Based On A True? Story

What responsibility does a filmmaker have when making a film that claims to be “based on a true story” or “inspired by actual events” (or whatever weasel words they use to warn us that they’re making some of this shit up)?

On a recent episode of his show, YouTuber John Campea made the startling claim that the filmmaker has no responsibility to make sure the film is accurate to history, and that adapting a film from actual events is really no different from adapting a novel to the screen. The filmmaker only needs only be concerned with making a good film, even if that means taking whatever liberties with the facts that they feel are necessary to tell the story.

This is complete bullshit. There is a clear distinction between adapting a novel, play, or other fictional work for the screen and basing a film on real events. When Paul Verhoeven threw out most of Robert Heinlein’s novel to make Starship Troopers, he may have invited the wrath of the novel’s legions of fans, but he was under no ethical obligation to be true to the source material, any more than Peter Jackson has some moral imperative to include Tom Bombadil in his Lord of the Rings trilogy.

While it’s true that films based on true stories often need to condense, compress, and composite elements and people to fit that story into a cinematic structure, I believe the filmmaker is under an ethical obligation not to recklessly or purposefully distort the story in a misleading way, especially if that distortion portrays real people in a way that is false and defamatory.

In the 1970 film Patton, George C. Scott as the titular character is shown callously slapping a soldier suffering what they called “combat fatigue” back then. Had Patton never done any such thing, and the filmmaker inserted the scene just to make the general look like a bad guy, that would have been ethically wrong, and no claim that “it made for a better movie” would justify it. Of course, not only did Patton slap a soldier under the circumstances shown in the film, it actually happened twice. Condensing the events into a single incident is perfectly okay because it streamlines the narrative but doesn’t misrepresent the real event in any way.

However, if the real Officer Murdoch had survived the sinking of the Titanic and lived to see James Cameron’s 1997 film, where he is shown taking bribes and shooting a passenger, none of which is supported by any evidence, he might have had a solid slander case against Cameron. Portraying criminal behavior on the part of a historical person, who has surviving relatives, is an unsupportable ethical lapse on Cameron’s part (which the director kind of now admits). Just because 85 years separate the film with the events it portrays doesn’t free up Cameron to slander the people involved. He already had fictional main characters in Jack and Rose, so Cameron could easily have given those actions to another fictional character rather than slandering a dead man.

Another film that does real disservice to a historical person is Ron Howard’s otherwise inoffensive Cinderella Man, which relates the story of James J. Braddock (Russell Crowe), a boxer who overcame grinding poverty during the Depression to beat the heavyweight champion, Max Baer. The film gets some things right about Baer, showing him as a skirt-chasing party boy who fails to take Braddock seriously, but it also shows him as a vicious, brutish man, gleefully unrepentant about killing an opponent in the ring. The real Baer was guilt-ridden over the man’s death. He financially supported the fighter’s widow and came to hate the sport that made him wealthy and famous. Needless to say, his portrayal in Howard’s film did not sit well with those who remembered Baer, especially his son, Max, Jr, better known as Jethro Clampett on The Beverly Hillbillies.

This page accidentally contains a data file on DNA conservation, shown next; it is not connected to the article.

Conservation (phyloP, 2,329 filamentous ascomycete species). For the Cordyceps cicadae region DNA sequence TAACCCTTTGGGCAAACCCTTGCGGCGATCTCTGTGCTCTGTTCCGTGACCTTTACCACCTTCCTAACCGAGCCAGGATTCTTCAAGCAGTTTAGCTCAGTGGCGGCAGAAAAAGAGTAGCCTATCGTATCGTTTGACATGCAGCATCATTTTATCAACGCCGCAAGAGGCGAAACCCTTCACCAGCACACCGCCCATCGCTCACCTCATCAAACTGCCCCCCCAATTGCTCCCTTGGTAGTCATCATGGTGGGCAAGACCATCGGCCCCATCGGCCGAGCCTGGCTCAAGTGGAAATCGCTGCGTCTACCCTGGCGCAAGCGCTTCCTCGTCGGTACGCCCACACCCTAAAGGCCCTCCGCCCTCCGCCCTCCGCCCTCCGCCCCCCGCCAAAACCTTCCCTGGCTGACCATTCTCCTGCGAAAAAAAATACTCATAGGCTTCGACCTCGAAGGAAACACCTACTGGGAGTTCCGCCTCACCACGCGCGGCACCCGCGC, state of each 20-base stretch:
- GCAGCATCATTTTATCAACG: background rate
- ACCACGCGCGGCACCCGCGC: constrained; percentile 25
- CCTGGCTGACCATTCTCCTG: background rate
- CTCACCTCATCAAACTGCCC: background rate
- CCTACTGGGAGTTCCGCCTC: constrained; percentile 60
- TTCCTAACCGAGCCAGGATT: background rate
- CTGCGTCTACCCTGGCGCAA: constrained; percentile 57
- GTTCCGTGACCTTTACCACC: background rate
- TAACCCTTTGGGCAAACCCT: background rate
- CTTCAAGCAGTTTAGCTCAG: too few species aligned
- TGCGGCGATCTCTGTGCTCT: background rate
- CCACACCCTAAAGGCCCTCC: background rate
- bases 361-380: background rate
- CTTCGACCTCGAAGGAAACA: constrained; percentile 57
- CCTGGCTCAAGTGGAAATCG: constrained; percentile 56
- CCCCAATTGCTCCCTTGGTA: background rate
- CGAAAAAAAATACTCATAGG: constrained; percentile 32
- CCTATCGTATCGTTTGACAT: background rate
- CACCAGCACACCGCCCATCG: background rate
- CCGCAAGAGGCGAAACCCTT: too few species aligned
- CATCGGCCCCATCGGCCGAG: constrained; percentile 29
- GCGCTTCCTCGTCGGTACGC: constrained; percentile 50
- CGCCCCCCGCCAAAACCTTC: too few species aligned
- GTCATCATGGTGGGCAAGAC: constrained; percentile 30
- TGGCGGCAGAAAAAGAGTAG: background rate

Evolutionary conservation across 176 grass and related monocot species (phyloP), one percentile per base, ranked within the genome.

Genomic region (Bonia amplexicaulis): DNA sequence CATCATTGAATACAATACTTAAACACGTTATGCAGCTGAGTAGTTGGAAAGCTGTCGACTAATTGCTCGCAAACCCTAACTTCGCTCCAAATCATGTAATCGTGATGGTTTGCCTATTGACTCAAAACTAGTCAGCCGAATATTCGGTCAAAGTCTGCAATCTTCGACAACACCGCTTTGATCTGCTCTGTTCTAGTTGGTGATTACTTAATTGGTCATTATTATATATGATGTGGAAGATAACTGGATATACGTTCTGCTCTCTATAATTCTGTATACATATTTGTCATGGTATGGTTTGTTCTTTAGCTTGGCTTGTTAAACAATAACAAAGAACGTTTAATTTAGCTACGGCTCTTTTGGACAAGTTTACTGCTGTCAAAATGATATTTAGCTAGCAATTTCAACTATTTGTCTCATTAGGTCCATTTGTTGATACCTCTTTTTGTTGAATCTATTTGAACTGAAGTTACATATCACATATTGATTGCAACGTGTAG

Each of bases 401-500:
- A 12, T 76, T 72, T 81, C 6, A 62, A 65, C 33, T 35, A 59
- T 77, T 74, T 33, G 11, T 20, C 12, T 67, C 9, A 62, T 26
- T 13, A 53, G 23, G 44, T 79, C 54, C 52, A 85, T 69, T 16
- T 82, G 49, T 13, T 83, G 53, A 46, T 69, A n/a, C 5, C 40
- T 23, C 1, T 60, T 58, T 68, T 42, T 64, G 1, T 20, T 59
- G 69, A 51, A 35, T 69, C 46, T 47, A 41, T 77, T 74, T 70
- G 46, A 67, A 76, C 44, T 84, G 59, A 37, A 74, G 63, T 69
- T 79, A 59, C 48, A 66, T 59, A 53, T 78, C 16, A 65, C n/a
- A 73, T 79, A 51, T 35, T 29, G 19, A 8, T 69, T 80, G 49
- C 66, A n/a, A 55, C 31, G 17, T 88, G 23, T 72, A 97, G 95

This obligation cuts both ways. While no one claimed that The Greatest Showman was meant to be a rigorous biopic of P.T. Barnum, people had a legitimate complaint that the film whitewashed some of the less savory aspects of Barnum’s biography.

A more serious problem, in my opinion, was Oliver Stone’s JFK, where the filmmaker filled in the gaping holes in his bonkers conspiracy theories with completely invented scenes not based on any known evidence (not even among those who believe the assassination was the work of a conspiracy). Almost every scene that connects the key players (Lee Harvey Oswald, David Ferrie, and Clay Shaw) is a total invention of the filmmakers, as is the scene where David Ferrie essentially confesses. Just as problematic was Stone and Kevin Costner portraying Jim Garrison as a wholesome Jimmy Stewart-esque Everyman, Mr. Smith Goes to Dallas, rather than the unhinged, paranoid, reckless, and probably corrupt politician that people who knew Garrison say he was.

Hypothetically, imagine if someone made a film about the My Lai Massacre that portrayed Lt. Calley as a hero instead of a war criminal. Or what if someone had gotten to Schindler’s List before Steven Spielberg and made a film that advanced an agenda of Holocaust denial?

Or, making it more personal, what if years from now someone made a film about a YouTuber named John Campea that showed him beating his wife and drowning puppies? I guess, as long it it made for a good movie, the real John Campea would have no problem with that.

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